According to the latest edition of Lawrence Berkley National Lab’s (LBNL’s) “Tracking the Sun” report, the median installed price for a solar PV system in the first part of 2018 was $2.2/W for a large non-residential system (up to 5 MW in capacity), representing a 5 percent decline over the previous period.
The report reveals installed prices and other trends among distributed photovoltaic (PV) systems in the U.S., based on an underlying dataset of more than 1.3 million PV systems (with transaction prices for 770,000 systems). This latest edition focuses primarily on trends through year-end 2017, with preliminary data for the first half of 2018.
Residential prices declined 6 percent with a median price for an installed system of $3.7/W. Small non-residential systems declined 11 percent to $3.1/W. Data for the first half of 2018 show an additional drop of $0.1/W for residential and small non-residential systems, and no change for large non-residential systems.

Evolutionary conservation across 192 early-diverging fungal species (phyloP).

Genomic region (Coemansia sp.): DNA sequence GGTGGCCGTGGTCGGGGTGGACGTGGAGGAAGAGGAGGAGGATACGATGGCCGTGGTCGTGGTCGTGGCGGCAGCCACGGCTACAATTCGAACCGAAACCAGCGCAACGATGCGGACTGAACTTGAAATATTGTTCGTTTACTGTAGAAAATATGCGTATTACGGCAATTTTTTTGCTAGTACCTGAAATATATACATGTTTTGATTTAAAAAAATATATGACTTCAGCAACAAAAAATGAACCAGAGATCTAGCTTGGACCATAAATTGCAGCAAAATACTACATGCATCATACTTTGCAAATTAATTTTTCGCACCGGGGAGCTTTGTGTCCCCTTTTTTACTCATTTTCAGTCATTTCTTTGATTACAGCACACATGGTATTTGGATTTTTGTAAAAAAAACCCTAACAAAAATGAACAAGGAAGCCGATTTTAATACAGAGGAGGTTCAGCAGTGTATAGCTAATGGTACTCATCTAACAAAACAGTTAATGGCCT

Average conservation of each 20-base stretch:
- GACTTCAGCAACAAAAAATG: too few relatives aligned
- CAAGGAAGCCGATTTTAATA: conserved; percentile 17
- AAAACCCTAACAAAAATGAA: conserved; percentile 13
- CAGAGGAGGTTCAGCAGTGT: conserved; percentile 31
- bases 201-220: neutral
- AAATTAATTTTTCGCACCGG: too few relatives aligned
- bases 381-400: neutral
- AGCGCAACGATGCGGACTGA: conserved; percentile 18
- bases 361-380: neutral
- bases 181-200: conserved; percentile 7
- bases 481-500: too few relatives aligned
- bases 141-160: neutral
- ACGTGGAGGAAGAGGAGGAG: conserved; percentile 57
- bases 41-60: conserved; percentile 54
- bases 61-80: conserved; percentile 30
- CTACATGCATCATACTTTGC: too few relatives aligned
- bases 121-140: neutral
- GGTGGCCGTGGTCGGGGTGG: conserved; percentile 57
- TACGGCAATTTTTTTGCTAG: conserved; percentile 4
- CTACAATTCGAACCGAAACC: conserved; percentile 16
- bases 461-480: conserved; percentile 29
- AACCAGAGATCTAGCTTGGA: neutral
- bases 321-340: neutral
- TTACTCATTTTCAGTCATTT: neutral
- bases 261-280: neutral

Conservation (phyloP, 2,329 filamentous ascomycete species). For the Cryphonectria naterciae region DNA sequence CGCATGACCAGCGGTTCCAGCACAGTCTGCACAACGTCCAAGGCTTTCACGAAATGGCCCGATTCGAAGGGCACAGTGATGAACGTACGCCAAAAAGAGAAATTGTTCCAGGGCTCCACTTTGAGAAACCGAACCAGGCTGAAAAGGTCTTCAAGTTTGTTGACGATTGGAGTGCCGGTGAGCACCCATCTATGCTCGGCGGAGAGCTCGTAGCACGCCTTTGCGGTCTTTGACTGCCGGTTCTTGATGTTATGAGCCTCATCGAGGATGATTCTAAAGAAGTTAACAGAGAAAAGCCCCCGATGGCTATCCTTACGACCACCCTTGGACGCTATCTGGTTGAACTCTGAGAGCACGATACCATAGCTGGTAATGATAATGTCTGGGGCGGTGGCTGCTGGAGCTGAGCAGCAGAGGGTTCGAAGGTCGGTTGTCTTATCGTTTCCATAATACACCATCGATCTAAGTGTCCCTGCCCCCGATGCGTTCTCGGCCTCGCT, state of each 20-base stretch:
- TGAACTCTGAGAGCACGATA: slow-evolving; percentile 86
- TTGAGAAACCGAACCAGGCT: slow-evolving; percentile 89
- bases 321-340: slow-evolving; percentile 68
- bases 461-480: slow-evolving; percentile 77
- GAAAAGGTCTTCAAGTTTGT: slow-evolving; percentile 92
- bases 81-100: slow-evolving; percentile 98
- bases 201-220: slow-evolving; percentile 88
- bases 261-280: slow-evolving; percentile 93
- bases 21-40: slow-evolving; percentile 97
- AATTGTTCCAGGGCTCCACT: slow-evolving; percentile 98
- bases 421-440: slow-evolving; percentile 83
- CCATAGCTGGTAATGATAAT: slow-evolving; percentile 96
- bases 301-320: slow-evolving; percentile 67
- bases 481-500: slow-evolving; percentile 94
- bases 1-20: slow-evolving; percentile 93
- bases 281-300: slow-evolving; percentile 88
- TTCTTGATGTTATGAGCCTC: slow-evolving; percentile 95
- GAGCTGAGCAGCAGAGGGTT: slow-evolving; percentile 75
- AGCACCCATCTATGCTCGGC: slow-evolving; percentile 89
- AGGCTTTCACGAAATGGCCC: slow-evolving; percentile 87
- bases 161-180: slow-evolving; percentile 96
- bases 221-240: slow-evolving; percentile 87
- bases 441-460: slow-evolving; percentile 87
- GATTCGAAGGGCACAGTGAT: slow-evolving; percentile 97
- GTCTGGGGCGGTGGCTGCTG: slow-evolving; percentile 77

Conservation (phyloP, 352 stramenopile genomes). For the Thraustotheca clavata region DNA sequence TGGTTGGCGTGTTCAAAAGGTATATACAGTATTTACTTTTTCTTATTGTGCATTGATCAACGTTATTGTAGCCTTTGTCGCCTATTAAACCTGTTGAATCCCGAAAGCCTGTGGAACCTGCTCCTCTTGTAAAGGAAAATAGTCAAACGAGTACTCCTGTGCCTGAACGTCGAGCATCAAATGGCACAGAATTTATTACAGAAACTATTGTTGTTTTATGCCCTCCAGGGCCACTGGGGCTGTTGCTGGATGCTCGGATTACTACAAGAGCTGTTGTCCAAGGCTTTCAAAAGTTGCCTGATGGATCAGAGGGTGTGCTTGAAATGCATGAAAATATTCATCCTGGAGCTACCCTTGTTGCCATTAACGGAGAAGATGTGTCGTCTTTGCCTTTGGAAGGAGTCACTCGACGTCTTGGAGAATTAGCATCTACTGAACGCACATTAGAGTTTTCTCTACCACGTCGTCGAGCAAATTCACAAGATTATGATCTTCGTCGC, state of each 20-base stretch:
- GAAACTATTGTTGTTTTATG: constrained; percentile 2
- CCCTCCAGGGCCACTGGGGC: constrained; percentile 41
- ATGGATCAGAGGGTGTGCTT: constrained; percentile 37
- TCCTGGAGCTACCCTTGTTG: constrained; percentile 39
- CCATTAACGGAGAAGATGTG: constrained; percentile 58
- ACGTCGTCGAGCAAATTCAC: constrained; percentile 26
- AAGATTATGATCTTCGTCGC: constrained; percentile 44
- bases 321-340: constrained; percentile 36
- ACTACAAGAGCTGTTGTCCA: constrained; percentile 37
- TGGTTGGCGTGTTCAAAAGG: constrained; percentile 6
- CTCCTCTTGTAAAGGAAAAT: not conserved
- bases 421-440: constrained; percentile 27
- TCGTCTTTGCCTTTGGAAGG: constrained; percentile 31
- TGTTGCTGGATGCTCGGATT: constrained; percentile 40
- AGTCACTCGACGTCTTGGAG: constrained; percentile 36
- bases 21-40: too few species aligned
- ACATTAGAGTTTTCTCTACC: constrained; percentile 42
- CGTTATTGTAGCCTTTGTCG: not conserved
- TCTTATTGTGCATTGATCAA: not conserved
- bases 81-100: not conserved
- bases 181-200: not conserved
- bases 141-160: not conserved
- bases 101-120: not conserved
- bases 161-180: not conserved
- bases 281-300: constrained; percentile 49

These trends are consistent with the pace of price declines since 2014, said LBNL, and mark a slowing from the years immediately preceding (2009-2013) when prices fell by roughly $1/W per year.
The report also found that installed prices vary widely across individual projects and across states. The lowest price for an installed PV system is in Nevada with a median price of $2.6/W and the highest price was in Rhode Island at $4.5/W.